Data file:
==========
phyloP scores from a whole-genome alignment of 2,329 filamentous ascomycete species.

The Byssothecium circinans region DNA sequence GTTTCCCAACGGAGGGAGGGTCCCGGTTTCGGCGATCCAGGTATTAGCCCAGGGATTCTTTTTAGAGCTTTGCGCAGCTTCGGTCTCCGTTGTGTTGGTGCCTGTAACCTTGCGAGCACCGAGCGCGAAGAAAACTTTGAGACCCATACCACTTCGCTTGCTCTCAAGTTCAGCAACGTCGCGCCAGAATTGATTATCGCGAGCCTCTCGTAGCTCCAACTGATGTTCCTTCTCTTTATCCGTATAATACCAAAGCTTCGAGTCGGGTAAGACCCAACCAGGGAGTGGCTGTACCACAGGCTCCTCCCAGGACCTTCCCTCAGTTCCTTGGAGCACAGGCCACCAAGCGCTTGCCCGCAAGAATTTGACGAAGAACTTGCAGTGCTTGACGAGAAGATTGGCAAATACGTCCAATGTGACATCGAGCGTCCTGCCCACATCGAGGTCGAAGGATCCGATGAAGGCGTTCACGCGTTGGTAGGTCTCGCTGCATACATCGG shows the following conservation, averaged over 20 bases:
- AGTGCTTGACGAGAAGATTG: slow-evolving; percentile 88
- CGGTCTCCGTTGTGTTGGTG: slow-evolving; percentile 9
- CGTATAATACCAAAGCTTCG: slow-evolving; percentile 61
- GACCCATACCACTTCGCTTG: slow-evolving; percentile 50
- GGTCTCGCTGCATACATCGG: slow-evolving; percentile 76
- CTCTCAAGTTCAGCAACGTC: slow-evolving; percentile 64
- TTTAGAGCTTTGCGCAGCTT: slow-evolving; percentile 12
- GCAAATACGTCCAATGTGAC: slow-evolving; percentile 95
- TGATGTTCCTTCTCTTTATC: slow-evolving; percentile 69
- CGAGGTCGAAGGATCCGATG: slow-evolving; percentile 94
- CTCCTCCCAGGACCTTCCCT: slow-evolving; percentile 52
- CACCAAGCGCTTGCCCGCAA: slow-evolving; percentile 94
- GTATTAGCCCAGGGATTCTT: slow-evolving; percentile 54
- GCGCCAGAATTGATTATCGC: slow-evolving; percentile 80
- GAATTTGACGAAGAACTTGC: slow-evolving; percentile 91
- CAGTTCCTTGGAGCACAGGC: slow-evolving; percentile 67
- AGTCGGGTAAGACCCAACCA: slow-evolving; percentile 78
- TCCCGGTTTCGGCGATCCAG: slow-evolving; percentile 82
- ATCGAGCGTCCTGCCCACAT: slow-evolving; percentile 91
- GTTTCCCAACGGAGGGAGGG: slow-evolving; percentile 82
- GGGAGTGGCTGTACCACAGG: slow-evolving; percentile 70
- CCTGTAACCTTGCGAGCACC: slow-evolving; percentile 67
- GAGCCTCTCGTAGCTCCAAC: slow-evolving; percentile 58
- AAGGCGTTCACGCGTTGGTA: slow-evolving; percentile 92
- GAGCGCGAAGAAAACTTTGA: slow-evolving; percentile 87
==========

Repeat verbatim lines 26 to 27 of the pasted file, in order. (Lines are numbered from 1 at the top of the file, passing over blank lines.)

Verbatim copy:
- AAGGCGTTCACGCGTTGGTA: slow-evolving; percentile 92
- GAGCGCGAAGAAAACTTTGA: slow-evolving; percentile 87